but her evil stepmother has other ideas…

Outwardly, Sophie is haughty and brave, as any princess of Konigsburg must be, but she has a merciful heart like the late much-beloved king and shows mercy to scared hunting dog Zara.

The queen’s mirror whispers secrets and plots – Sophie must have a strong husband to help her rule, but if the princess were attacked by Darkwood beasts, then no need to risk alliance with another country…

The Huntsman brings back only Sophie’s heart from their ride through the Darkwood, but her body is saved by seven short men who heal her with kindness and a clockwork heart.

Rumors of the queen’s war declarations reach even into the woods, and Sophie knows she must get to the prince who courted her so they can stop her land from becoming a bloody battlefield.

As they travel the backroads, Sophie, Zara, and clever young man Will hear how her people have been taxed to death for the Queen’s luxuries and spied on by her Crows.

Can Sophie save the kingdom before her heart winds down?
Will the Queen’s guard find them first?
Who is speaking through the mirror?

This retelling of classic fairy tale Snow White asks readers to reclaim the power of their inner voice.

What future are you running toward?
**kmm

Book info: Poisoned / Jennifer Donnelly. Scholastic Press, 2020. [author site] [publisher site] Review copy & cover image courtesy of the publisher.

R is for RURAL VOICES: 15 Authors Challenge Assumptions About Small-Town America (YA book review)

book cover of Rural Voices: 15 Authors Challenge Assumptions About Small-Town America. Published by Candlewick Press | recommended on BooksYALove.com

Everyone drives a truck and wears muddy boots,
talks slow and walks even slower –
today’s teens outside big cities go way beyond those tired old ideas.

An aspiring rodeo queen in Utah draws strength from her Puerto Rican roots.

A Michigan queer girl’s 4-H showmanship in swine competition might draw her crush closer.

Forced up a tree by an angry bull, best friends finally talk about whether Alina’s stories identify with her home state or strive to distance her from West Virginia.

This collection of viewpoints and vistas includes stories by David Bowles, Joseph Bruchac, Veeda Bybee, Nora Shalaway Carpenter, Shae Carys, S. A. Cosby, Rob Costello, Randy DuBurke, David Macinnis Gill, Nasugraq Rainey Hopson, Estelle Laure, Yamile Saied Méndez, Ashley Hope Pérez, Tirzah Price, and Monica Roe.

I live outside a very small town where FFA and AP classes are on the same schedule, and young people can pursue big dreams with or without moving to the big city.

What rural voices have you heard lately?
**kmm

Book Info: Rural Voices: 15 Authors Challenge Assumptions About Small-Town America / Nora Shalway Carpenter, ed. Candlewick Press, 2020. [editor interview] [publisher site]

P is PREPPED to survive any disaster…almost, by Bethany Mangle (YA book review)

book cover of Prepped, by Bethany Mangle. Published by Margaret K. McElderry/Simon Schuster | recommended on BooksYALove.com

Ready for fire, falling into icy waters,
nuclear fallout, kidnap attempts,
but not real-life like other families…

Growing up with doomsday preppers means constant vigilance and training – high school senior Becca has the scars to prove it. Both sets of grandparents established this Ohio neighborhood of survivalists, hidden bunkers in their backyards and all.

Everyone else in town thinks they’re an end-times cult, but there’s no religion here, just paranoia and preparation and more paranoid preparation.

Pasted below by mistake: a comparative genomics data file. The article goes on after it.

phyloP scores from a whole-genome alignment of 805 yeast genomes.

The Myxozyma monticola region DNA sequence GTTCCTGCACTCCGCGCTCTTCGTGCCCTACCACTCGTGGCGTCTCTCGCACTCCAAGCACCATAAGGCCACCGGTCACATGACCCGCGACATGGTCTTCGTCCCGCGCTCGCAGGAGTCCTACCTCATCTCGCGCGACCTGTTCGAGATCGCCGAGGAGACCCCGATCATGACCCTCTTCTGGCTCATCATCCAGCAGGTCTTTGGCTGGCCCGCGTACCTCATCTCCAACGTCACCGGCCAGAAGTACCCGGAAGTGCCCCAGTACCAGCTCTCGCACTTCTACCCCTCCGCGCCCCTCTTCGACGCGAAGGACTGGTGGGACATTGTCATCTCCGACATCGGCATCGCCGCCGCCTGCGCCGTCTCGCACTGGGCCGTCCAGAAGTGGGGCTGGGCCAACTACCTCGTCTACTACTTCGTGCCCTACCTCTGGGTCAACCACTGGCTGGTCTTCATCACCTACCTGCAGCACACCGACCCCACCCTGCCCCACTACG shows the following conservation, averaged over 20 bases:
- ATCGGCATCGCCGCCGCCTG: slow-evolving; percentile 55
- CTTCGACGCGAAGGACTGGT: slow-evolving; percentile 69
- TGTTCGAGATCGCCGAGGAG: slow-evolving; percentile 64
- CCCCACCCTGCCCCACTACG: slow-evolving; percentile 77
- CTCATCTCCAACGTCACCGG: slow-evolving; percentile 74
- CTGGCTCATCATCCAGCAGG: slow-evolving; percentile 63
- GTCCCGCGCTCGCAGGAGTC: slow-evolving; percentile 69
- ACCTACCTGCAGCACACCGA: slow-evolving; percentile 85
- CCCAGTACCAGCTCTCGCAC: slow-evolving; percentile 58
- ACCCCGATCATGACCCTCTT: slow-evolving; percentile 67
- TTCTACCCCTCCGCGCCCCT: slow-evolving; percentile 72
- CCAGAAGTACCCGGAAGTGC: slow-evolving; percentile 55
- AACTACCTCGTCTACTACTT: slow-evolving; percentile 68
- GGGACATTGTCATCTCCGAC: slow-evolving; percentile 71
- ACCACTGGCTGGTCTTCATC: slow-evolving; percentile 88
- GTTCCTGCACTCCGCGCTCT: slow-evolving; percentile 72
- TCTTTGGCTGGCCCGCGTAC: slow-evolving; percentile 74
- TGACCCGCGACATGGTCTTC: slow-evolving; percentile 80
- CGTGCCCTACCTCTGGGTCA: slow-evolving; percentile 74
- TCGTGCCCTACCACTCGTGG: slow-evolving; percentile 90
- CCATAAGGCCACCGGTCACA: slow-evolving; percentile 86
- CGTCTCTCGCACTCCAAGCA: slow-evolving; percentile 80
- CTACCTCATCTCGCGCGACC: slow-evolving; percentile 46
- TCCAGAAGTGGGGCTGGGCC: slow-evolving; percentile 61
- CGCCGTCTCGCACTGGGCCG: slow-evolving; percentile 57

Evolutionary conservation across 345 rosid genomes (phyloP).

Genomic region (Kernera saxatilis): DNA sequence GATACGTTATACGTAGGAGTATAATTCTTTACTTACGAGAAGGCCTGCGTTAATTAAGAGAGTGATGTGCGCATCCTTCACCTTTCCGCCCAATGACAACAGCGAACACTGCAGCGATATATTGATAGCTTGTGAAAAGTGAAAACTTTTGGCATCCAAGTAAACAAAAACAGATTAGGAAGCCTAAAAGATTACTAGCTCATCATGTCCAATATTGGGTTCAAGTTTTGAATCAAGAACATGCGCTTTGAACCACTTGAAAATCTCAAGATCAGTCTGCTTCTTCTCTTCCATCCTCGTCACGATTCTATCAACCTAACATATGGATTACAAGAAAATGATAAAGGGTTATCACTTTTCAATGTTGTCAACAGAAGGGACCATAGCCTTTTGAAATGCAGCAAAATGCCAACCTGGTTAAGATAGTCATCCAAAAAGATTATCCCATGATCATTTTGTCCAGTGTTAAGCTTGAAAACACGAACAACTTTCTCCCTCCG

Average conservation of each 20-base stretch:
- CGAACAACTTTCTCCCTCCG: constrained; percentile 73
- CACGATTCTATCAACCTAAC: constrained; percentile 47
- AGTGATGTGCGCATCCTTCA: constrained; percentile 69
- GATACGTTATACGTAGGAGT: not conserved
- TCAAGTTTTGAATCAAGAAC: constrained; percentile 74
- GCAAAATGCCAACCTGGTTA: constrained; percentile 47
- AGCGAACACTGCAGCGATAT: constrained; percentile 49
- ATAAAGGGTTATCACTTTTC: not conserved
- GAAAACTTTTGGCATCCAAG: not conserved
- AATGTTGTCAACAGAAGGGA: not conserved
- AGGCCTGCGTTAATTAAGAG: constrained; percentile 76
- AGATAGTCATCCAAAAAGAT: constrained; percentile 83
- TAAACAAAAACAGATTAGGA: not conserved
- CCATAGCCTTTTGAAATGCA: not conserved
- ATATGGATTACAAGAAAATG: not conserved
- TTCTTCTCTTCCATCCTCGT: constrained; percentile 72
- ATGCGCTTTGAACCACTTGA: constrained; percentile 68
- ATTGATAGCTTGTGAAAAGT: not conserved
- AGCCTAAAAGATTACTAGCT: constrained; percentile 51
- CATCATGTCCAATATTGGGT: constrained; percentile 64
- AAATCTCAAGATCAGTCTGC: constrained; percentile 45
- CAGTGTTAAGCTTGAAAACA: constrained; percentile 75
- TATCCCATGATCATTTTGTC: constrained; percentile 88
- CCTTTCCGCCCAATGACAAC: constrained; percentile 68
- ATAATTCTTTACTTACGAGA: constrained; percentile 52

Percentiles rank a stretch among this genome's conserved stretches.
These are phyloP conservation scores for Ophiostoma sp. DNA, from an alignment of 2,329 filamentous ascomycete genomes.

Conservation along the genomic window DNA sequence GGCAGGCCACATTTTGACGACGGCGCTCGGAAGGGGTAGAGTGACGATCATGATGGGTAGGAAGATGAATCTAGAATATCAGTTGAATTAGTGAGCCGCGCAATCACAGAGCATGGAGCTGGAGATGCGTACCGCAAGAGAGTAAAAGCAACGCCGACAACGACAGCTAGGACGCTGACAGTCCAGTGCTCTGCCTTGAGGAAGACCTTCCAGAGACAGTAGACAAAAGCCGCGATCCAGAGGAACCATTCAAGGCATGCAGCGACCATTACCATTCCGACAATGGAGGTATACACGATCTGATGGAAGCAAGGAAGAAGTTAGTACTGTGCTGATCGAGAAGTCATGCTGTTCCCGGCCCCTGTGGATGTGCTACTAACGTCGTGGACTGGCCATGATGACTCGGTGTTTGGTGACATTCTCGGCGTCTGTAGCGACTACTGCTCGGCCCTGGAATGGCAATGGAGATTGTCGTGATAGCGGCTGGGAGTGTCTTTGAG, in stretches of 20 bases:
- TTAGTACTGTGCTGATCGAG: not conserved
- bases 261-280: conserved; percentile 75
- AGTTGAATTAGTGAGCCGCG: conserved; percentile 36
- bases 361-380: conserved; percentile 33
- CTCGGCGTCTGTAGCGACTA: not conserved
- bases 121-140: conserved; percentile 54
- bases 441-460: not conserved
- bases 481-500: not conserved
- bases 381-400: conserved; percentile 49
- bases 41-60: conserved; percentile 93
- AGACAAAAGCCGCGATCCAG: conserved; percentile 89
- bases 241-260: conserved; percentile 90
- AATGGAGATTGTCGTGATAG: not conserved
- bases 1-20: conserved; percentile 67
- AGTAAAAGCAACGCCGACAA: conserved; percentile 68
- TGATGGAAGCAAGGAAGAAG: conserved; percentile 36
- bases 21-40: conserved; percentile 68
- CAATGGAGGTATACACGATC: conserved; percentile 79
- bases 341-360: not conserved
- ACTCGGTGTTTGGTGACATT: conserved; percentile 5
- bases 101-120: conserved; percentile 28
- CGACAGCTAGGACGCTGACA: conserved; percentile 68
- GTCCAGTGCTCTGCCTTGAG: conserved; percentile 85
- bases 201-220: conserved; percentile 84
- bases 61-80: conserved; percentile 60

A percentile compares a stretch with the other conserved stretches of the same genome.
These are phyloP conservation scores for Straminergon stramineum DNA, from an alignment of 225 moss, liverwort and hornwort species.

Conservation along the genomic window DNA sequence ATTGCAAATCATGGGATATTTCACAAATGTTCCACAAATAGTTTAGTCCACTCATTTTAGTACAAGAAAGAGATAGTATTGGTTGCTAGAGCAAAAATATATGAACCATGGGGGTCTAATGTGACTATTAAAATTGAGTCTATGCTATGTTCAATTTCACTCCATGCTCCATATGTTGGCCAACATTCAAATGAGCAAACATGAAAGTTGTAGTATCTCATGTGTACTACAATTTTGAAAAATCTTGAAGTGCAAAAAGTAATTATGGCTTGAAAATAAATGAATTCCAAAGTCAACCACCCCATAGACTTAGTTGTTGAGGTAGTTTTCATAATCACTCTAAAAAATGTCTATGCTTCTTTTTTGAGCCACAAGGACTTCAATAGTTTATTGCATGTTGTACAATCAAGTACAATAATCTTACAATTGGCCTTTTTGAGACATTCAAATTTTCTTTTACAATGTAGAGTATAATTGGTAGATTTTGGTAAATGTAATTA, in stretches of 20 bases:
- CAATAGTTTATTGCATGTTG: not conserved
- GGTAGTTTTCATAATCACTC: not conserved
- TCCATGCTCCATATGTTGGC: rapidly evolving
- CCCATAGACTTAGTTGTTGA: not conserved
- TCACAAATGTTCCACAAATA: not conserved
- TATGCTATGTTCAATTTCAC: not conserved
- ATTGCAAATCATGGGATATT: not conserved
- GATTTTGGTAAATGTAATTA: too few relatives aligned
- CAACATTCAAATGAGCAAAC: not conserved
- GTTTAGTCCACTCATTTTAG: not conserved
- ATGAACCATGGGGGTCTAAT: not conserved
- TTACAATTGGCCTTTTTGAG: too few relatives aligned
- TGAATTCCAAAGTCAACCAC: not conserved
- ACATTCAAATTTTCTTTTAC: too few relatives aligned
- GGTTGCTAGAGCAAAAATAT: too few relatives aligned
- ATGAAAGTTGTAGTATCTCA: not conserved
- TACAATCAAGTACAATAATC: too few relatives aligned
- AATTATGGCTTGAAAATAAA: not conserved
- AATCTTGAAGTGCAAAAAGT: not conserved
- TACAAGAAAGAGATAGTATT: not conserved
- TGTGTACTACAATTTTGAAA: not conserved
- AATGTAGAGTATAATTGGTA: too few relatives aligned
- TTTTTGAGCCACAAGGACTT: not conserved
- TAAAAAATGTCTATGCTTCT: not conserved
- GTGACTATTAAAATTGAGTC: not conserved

When Roy Kang’s family joined the group, “genetic diversity” was her parents’ first thought, so he and Becca are paired for marriage soon and will learn trades that’ll benefit the group, no matter what they want.

Becca believes in science, her physics teacher believes she can get a full scholarship far away from here, and somehow dumb-as-a-rock Roy turns out to be much smarter than their parents think.

“Always be ready for the worst day of your life,” but improbably her Dad wasn’t, so now Mom’s in charge and pushing younger kids into hazardous training early.

How can she and Roy leave without tripping the perimeter alarms?
Could their new non-prepper friend really help them escape?
How can Becca leave her 10-year-old sister Katie here?

Love could make them a family, but bone-deep fear of everything makes life unbearable in this debut novel of surviving more than just improbable disasters.

Where would a full-ride scholarship take you?
**kmm

Book info: Prepped / Bethany Mangle. Margaret K. McElderry Books/ Simon Schuster, 2021. [author site] [publisher site] Review copy and cover image courtesy of the publisher.

O is for ODDITY, logic-defying objects, the desire of Clover’s heart, by Eli Brown (YA book review)

book cover of Oddity, by Eli Brown. Published by Walker Books US | recommended on BooksYALove.com

A button that whistles when it rains,
the rooster leading US troops into battle,
the search for oddities that killed Clover’s mother…

Far from the city, Clover’s physician father trains her to treat the ills and injuries of country folk. Rarely will he speak of the accident that claimed her mother, a noted scholar of magical Oddities that draw the thirteen year old’s attention and her father’s wrath.

An attack on their home sends Clover fleeing with just their medical bag and papa’s warning that he did keep one necessary Oddity of mama’s collection – but what?

Each Oddity can do one very specific thing and only that – a fiddle that compels hearers to dance, the umbrella that stores lightning bolts – how many uncataloged Oddities are still waiting to be found?

Nessa’s medicine show wagon can get Clover to the city, if they can outwit bandits and avoid magical creature attacks along the forest road.

But the young woman finds more questions than answers when she locates her mother’s colleague in the city – and treachery too!